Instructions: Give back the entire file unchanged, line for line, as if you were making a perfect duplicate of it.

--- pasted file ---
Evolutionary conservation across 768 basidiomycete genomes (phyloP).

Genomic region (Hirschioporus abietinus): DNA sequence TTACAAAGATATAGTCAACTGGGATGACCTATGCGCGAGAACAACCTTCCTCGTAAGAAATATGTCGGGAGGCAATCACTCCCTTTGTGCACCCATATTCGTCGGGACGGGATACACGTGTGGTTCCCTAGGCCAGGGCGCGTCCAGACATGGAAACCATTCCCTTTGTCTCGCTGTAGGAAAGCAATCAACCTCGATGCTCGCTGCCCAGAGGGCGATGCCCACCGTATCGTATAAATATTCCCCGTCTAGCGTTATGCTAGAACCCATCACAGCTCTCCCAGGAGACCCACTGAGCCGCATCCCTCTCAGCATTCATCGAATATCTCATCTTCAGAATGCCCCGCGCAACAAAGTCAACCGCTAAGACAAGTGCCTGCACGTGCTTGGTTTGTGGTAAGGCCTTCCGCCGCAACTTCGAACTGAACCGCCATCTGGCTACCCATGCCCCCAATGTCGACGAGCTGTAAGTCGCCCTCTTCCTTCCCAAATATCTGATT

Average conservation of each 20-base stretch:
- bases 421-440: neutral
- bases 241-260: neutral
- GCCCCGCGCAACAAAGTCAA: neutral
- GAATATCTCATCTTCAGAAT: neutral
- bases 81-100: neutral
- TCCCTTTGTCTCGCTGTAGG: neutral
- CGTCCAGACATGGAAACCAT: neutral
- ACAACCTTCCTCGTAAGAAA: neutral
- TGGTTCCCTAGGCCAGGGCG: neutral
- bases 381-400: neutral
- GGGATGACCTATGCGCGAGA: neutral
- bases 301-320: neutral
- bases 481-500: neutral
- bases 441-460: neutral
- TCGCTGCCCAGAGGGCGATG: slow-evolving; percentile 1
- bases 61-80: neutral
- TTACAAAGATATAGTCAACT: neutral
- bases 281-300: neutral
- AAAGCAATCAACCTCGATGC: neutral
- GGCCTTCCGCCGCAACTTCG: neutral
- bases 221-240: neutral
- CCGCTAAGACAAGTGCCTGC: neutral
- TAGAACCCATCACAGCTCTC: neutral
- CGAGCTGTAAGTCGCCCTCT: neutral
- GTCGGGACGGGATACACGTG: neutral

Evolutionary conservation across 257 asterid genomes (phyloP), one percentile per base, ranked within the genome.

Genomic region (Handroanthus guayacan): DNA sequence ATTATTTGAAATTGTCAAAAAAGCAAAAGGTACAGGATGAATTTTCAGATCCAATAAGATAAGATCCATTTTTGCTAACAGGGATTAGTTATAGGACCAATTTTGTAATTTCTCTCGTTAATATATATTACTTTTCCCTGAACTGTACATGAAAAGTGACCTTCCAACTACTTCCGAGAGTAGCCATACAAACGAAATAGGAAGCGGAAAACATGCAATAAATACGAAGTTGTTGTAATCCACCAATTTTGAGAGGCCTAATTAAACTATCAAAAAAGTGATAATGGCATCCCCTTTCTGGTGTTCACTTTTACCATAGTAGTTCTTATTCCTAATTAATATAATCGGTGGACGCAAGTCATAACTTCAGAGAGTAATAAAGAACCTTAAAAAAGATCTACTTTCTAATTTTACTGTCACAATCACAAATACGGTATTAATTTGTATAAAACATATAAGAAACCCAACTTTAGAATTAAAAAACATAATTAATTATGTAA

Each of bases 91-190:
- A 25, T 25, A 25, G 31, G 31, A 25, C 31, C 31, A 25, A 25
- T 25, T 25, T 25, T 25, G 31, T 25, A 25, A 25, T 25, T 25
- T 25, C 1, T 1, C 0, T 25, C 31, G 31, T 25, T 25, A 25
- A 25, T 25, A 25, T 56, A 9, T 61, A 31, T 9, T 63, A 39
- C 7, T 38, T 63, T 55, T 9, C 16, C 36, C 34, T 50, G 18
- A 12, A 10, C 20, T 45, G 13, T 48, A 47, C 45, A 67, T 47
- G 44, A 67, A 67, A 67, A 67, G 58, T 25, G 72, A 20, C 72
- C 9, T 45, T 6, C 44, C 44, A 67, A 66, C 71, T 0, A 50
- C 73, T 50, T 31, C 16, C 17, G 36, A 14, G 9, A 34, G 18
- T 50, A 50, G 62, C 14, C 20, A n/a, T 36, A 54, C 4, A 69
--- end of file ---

Evolutionary conservation across 768 basidiomycete genomes (phyloP).

Genomic region (Hirschioporus abietinus): DNA sequence TTACAAAGATATAGTCAACTGGGATGACCTATGCGCGAGAACAACCTTCCTCGTAAGAAATATGTCGGGAGGCAATCACTCCCTTTGTGCACCCATATTCGTCGGGACGGGATACACGTGTGGTTCCCTAGGCCAGGGCGCGTCCAGACATGGAAACCATTCCCTTTGTCTCGCTGTAGGAAAGCAATCAACCTCGATGCTCGCTGCCCAGAGGGCGATGCCCACCGTATCGTATAAATATTCCCCGTCTAGCGTTATGCTAGAACCCATCACAGCTCTCCCAGGAGACCCACTGAGCCGCATCCCTCTCAGCATTCATCGAATATCTCATCTTCAGAATGCCCCGCGCAACAAAGTCAACCGCTAAGACAAGTGCCTGCACGTGCTTGGTTTGTGGTAAGGCCTTCCGCCGCAACTTCGAACTGAACCGCCATCTGGCTACCCATGCCCCCAATGTCGACGAGCTGTAAGTCGCCCTCTTCCTTCCCAAATATCTGATT

Average conservation of each 20-base stretch:
- bases 421-440: neutral
- bases 241-260: neutral
- GCCCCGCGCAACAAAGTCAA: neutral
- GAATATCTCATCTTCAGAAT: neutral
- bases 81-100: neutral
- TCCCTTTGTCTCGCTGTAGG: neutral
- CGTCCAGACATGGAAACCAT: neutral
- ACAACCTTCCTCGTAAGAAA: neutral
- TGGTTCCCTAGGCCAGGGCG: neutral
- bases 381-400: neutral
- GGGATGACCTATGCGCGAGA: neutral
- bases 301-320: neutral
- bases 481-500: neutral
- bases 441-460: neutral
- TCGCTGCCCAGAGGGCGATG: slow-evolving; percentile 1
- bases 61-80: neutral
- TTACAAAGATATAGTCAACT: neutral
- bases 281-300: neutral
- AAAGCAATCAACCTCGATGC: neutral
- GGCCTTCCGCCGCAACTTCG: neutral
- bases 221-240: neutral
- CCGCTAAGACAAGTGCCTGC: neutral
- TAGAACCCATCACAGCTCTC: neutral
- CGAGCTGTAAGTCGCCCTCT: neutral
- GTCGGGACGGGATACACGTG: neutral

Evolutionary conservation across 257 asterid genomes (phyloP), one percentile per base, ranked within the genome.

Genomic region (Handroanthus guayacan): DNA sequence ATTATTTGAAATTGTCAAAAAAGCAAAAGGTACAGGATGAATTTTCAGATCCAATAAGATAAGATCCATTTTTGCTAACAGGGATTAGTTATAGGACCAATTTTGTAATTTCTCTCGTTAATATATATTACTTTTCCCTGAACTGTACATGAAAAGTGACCTTCCAACTACTTCCGAGAGTAGCCATACAAACGAAATAGGAAGCGGAAAACATGCAATAAATACGAAGTTGTTGTAATCCACCAATTTTGAGAGGCCTAATTAAACTATCAAAAAAGTGATAATGGCATCCCCTTTCTGGTGTTCACTTTTACCATAGTAGTTCTTATTCCTAATTAATATAATCGGTGGACGCAAGTCATAACTTCAGAGAGTAATAAAGAACCTTAAAAAAGATCTACTTTCTAATTTTACTGTCACAATCACAAATACGGTATTAATTTGTATAAAACATATAAGAAACCCAACTTTAGAATTAAAAAACATAATTAATTATGTAA

Each of bases 91-190:
- A 25, T 25, A 25, G 31, G 31, A 25, C 31, C 31, A 25, A 25
- T 25, T 25, T 25, T 25, G 31, T 25, A 25, A 25, T 25, T 25
- T 25, C 1, T 1, C 0, T 25, C 31, G 31, T 25, T 25, A 25
- A 25, T 25, A 25, T 56, A 9, T 61, A 31, T 9, T 63, A 39
- C 7, T 38, T 63, T 55, T 9, C 16, C 36, C 34, T 50, G 18
- A 12, A 10, C 20, T 45, G 13, T 48, A 47, C 45, A 67, T 47
- G 44, A 67, A 67, A 67, A 67, G 58, T 25, G 72, A 20, C 72
- C 9, T 45, T 6, C 44, C 44, A 67, A 66, C 71, T 0, A 50
- C 73, T 50, T 31, C 16, C 17, G 36, A 14, G 9, A 34, G 18
- T 50, A 50, G 62, C 14, C 20, A n/a, T 36, A 54, C 4, A 69